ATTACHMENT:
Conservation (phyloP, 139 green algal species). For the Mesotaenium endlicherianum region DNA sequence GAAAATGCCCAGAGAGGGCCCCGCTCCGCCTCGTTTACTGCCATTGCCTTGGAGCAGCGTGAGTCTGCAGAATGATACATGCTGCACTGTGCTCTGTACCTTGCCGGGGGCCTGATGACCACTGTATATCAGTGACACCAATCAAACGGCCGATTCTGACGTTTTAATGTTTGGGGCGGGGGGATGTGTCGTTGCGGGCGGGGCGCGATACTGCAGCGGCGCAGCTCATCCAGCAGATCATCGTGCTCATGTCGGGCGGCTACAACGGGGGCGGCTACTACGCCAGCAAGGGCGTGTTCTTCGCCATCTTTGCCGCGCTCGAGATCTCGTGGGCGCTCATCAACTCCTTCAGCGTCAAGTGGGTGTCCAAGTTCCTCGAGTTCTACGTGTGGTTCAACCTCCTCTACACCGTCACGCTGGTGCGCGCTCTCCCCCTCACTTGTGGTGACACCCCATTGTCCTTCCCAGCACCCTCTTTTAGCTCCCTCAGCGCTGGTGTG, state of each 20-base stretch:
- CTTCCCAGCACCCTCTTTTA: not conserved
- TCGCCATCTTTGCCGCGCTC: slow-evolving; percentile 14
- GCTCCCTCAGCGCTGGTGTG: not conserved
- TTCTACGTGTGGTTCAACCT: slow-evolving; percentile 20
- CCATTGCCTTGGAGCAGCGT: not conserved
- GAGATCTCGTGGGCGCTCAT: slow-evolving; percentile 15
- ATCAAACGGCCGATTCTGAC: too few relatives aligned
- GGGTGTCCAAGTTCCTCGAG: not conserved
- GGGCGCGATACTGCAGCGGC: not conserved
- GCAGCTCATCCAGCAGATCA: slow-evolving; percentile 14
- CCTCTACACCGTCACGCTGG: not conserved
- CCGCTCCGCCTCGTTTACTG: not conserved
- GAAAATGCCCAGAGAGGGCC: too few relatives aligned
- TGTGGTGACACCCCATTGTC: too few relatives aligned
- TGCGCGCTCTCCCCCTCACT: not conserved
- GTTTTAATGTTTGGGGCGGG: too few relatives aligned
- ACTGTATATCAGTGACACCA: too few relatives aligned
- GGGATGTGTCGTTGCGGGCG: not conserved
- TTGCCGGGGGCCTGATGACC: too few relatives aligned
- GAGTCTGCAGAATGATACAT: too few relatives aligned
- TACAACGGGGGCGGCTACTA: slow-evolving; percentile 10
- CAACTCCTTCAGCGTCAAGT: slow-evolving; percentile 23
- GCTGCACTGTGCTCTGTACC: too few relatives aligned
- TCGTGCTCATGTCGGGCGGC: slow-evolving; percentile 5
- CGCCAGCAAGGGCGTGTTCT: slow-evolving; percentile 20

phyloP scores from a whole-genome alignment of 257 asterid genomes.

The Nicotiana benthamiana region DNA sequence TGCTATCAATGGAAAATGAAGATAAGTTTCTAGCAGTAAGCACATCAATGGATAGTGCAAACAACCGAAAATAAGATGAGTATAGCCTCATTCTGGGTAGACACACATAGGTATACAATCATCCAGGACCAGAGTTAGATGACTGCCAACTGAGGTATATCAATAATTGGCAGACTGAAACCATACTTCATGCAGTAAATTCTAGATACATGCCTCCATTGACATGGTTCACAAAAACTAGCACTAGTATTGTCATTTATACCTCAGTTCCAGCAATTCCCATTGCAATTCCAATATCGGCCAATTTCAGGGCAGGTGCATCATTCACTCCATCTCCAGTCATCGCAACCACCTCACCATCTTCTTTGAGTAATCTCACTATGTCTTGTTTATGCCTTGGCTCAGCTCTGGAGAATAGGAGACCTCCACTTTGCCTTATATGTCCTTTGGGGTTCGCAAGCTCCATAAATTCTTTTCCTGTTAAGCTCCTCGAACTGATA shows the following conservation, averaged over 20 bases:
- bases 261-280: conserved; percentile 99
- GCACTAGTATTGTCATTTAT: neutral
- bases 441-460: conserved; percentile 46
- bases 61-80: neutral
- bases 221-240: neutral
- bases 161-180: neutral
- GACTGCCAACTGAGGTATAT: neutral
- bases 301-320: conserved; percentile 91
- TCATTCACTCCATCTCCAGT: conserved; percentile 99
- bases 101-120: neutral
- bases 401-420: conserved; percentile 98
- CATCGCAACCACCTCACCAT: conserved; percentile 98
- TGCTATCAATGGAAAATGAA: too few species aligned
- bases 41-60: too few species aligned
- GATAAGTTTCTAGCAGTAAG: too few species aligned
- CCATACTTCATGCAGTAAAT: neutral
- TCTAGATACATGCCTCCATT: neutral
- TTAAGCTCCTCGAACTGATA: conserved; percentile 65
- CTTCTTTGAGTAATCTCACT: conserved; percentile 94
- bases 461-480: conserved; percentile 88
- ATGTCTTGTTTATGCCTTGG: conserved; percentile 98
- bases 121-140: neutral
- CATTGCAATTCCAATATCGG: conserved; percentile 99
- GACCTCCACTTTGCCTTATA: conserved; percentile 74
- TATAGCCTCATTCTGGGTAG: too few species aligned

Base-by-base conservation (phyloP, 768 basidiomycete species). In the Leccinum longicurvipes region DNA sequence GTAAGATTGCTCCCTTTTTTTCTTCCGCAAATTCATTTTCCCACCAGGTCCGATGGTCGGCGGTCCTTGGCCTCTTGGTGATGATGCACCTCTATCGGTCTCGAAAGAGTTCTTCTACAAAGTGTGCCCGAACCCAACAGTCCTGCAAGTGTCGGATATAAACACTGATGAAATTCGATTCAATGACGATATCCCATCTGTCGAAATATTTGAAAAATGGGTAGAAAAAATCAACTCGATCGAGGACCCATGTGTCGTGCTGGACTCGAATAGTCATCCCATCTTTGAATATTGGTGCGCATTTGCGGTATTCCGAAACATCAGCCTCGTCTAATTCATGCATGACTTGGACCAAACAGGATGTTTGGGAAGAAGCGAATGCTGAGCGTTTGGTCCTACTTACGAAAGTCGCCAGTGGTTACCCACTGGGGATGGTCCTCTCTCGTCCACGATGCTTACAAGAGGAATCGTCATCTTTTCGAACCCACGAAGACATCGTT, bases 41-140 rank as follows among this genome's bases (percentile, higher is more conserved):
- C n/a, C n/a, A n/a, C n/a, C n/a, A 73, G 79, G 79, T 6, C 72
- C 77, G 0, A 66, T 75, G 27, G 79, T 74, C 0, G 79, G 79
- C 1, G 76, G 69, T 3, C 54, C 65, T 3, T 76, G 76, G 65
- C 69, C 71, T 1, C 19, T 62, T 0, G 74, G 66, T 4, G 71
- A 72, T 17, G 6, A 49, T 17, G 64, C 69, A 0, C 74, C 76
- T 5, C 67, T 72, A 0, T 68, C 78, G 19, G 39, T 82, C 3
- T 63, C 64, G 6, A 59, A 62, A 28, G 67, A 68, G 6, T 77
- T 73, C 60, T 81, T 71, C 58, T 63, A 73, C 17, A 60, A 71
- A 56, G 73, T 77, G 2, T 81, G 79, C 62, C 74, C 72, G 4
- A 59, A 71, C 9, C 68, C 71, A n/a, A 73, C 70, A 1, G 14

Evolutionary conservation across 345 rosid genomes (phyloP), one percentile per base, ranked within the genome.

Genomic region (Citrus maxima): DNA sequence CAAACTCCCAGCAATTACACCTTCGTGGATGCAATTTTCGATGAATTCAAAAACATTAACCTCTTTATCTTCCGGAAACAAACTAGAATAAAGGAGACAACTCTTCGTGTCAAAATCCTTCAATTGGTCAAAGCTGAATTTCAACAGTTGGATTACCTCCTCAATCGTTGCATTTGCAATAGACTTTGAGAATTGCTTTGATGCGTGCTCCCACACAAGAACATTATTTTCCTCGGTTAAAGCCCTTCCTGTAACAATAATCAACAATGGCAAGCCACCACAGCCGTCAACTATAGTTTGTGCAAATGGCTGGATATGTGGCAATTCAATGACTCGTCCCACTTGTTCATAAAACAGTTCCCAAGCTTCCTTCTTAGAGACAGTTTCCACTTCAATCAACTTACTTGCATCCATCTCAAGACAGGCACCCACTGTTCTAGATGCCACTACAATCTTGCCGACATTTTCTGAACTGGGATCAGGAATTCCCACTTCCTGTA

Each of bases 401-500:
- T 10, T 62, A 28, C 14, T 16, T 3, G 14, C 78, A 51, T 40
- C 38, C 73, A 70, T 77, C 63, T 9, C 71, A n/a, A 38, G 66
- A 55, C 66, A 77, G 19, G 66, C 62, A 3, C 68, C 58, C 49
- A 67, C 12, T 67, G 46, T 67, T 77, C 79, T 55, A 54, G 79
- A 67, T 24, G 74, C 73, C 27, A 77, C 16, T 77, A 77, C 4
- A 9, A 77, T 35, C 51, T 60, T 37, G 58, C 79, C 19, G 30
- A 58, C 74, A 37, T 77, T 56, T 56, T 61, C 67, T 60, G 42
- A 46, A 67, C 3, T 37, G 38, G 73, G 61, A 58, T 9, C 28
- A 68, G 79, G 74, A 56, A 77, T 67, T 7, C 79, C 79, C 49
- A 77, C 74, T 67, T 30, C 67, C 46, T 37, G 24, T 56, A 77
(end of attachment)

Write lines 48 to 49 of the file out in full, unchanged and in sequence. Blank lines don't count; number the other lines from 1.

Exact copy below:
- bases 461-480: conserved; percentile 88
- ATGTCTTGTTTATGCCTTGG: conserved; percentile 98